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THE Labour Party is facing one of the most difficult periods in its existence, and recent polling suggests we are not rising to the moment.
That the Conservatives hold up to a 14-point lead in some polls after the year we have just endured makes for genuinely frightening reading.
But Labour’s problems are not new. The result in the 2019 election was a result of long-term decline in Labour support from its working-class heartlands that dates back the latter half of the 20th century.
The party’s decision to ignore the democratic wishes of those who voted Brexit was the catalyst for those who have long felt abandoned by the party to cut all ties, culminating in the collapse of most of the so-called “red wall.”
For some there is a tendency to shrug off our departure from the EU as done and dusted.
The same is for the 2019 result which is written off as an anomaly based on a poisonous mixture of Corbynism and a second referendum promise.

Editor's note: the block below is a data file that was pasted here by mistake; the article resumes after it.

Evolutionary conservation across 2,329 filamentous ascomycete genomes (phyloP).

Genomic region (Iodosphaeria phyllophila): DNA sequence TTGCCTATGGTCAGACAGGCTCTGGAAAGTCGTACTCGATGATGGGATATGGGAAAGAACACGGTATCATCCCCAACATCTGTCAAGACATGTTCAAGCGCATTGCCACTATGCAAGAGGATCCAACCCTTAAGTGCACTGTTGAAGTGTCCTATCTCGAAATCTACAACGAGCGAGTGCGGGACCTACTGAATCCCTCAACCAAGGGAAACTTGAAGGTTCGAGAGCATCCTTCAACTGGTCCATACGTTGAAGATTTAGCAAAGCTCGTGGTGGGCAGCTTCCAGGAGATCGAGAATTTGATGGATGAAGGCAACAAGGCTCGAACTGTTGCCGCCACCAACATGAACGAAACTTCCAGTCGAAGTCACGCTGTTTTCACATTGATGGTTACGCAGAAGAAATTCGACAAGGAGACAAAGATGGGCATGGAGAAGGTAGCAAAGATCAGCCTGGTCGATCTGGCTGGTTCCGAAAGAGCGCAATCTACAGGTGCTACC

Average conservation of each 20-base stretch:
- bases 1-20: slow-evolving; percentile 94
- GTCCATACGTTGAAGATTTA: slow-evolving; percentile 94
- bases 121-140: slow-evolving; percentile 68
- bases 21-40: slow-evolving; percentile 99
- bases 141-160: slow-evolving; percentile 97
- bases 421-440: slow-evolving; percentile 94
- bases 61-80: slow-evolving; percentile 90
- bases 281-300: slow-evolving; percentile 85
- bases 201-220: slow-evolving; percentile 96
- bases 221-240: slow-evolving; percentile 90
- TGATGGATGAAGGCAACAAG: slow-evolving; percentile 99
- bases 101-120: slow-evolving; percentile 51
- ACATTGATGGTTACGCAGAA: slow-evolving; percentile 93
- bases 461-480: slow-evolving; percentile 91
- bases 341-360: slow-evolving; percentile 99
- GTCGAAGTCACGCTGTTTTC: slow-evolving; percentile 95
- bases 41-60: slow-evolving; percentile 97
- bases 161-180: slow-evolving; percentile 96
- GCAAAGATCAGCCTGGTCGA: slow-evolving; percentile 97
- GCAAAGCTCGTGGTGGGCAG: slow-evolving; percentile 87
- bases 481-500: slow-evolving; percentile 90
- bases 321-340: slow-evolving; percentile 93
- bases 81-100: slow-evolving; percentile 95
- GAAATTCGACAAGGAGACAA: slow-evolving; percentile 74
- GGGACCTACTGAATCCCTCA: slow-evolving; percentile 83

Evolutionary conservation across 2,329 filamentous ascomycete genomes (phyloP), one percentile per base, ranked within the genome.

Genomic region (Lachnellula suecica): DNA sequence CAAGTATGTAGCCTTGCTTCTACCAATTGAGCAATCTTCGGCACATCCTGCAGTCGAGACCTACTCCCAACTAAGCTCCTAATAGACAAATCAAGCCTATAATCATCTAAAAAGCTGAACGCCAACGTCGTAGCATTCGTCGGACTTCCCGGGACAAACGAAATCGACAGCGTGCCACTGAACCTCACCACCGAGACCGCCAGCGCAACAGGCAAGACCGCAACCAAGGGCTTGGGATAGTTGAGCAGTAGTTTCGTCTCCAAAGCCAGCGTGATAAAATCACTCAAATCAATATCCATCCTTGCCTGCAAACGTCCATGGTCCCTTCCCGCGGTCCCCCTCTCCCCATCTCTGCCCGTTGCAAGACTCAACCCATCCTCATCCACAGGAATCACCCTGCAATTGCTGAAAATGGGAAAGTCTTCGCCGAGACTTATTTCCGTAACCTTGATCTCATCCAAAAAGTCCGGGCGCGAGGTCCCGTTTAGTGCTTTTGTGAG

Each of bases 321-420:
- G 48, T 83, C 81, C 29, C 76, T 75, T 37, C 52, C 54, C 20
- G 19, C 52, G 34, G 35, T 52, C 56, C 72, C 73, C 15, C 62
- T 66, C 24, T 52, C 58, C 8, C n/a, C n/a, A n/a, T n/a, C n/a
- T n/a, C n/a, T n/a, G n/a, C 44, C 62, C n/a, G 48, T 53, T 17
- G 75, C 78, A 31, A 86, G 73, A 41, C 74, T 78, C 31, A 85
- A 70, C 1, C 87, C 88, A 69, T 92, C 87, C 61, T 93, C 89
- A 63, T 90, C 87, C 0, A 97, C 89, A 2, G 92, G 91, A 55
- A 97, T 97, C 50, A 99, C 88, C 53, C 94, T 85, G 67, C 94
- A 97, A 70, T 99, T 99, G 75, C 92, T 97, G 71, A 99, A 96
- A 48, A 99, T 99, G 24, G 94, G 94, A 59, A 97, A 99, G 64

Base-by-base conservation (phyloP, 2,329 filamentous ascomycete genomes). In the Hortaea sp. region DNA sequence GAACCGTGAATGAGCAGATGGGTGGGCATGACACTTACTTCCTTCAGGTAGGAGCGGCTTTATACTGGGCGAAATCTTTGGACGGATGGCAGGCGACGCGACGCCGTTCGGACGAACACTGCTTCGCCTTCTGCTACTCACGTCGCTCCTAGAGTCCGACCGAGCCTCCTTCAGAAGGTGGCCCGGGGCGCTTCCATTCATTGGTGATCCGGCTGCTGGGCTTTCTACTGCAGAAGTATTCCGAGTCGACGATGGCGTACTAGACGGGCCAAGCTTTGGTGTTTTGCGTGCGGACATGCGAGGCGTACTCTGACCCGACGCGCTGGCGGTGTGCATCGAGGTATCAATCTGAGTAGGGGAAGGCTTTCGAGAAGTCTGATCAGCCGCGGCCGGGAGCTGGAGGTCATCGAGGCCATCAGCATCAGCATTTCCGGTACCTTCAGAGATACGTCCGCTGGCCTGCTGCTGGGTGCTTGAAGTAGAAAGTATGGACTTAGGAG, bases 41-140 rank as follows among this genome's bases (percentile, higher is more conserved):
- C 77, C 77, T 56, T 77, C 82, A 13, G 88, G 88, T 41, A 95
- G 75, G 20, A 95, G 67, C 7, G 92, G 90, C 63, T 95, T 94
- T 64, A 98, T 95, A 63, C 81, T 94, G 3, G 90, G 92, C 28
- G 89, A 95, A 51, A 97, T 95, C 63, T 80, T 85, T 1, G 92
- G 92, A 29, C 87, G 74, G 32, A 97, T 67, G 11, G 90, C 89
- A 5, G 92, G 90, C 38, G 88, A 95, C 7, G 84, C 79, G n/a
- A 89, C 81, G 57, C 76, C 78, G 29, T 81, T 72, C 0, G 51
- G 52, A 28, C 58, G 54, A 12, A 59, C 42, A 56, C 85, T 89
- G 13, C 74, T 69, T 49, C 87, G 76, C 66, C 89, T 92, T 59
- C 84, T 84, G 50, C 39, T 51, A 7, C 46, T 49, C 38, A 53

They hope to rebuild as though Brexit and its causes were a brief caveat in British politics now forgotten by those who voted for it.
But as mentioned above, there are far deeper issues at play that have led to Labour’s collapse than membership of the EU or Jeremy Corbyn.
What has long been simmering within the party is what is sometimes referred to as the “progressive dilemma.” This term was first coined way back in 1979, a testament to just how deeply rooted these problems have become.
The Labour Party was always a coalition of blue-collar and white-collar workers, and rightly so.
However, an influx of university-educated middle-class activists began to change the demographic composition of the party, moving it away from its traditional roots in the trade union movement, and as a result the party began to detach itself from its working-class roots.
These changes were embraced enthusiastically by New Labour. In a bid to rid themselves of their “Southern Discomfort” they embraced the individualism of the Thatcher era over the collectivist traditions of the party, to appeal to these middle-class voters, especially in southern seats.
They managed to assemble a huge coalition based on the assumption that working-class Labour voters had “nowhere else to go.”